Remnant cholesterol elicits arterial wall inflammation

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The groups of AMC (the Netherlands) and REGIONH (Denmark) collaborated on elucidating the mechanisms by which remnant cholesterol particles may induce inflammatory changes. Remnant cholesterol can be readily taken up by plaque macrophages without previous oxidation of the particle, thereby promoting arterial inflammation. This reaction propagates continued influx of circulating immune cells, predominantly monocytes, into atherosclerotic lesions in both experimental models8 and patients, leading to a multilevel inflammatory response.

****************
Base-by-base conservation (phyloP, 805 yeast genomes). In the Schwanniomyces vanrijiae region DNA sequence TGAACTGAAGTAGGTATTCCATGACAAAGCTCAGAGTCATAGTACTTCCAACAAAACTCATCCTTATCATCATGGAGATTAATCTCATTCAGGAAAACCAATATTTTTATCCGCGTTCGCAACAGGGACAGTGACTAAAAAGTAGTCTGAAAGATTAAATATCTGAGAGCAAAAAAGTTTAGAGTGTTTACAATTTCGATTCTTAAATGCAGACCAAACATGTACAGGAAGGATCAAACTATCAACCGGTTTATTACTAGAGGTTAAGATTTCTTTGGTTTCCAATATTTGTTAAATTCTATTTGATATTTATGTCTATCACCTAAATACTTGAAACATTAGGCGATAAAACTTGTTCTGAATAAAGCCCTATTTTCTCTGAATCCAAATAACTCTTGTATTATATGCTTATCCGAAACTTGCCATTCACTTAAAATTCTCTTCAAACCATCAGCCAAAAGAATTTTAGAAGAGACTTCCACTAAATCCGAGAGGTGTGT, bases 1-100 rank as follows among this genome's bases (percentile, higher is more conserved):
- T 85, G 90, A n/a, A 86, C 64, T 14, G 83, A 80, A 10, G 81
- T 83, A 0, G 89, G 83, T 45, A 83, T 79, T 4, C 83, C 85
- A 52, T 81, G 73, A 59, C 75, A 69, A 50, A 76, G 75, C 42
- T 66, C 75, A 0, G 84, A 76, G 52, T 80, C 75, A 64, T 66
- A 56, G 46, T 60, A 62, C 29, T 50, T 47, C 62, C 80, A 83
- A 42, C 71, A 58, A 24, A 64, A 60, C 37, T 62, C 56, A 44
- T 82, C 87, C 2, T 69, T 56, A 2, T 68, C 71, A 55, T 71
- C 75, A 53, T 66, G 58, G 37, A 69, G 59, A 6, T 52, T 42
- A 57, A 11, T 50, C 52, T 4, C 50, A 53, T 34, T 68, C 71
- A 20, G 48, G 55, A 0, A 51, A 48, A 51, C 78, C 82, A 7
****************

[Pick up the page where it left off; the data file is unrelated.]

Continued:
The main results of this paper provides important novel pathophysiological insights in the atherogenicity of remnant cholesterol, showing increased arterial inflammation and bone marrow activation in patients with elevated levels of remnant cholesterol. These findings indicate an important multilevel inflammatory component to the atherogenicity of remnant cholesterol, which may contribute to its relation with increased cardiovascular risk.

 

This paper can be found here (DOI: 10.1161/ATVBAHA.116.308834).

This project has received funding from the European Union's Horizon 2020 research and innovation programme under grant agreement N°667837.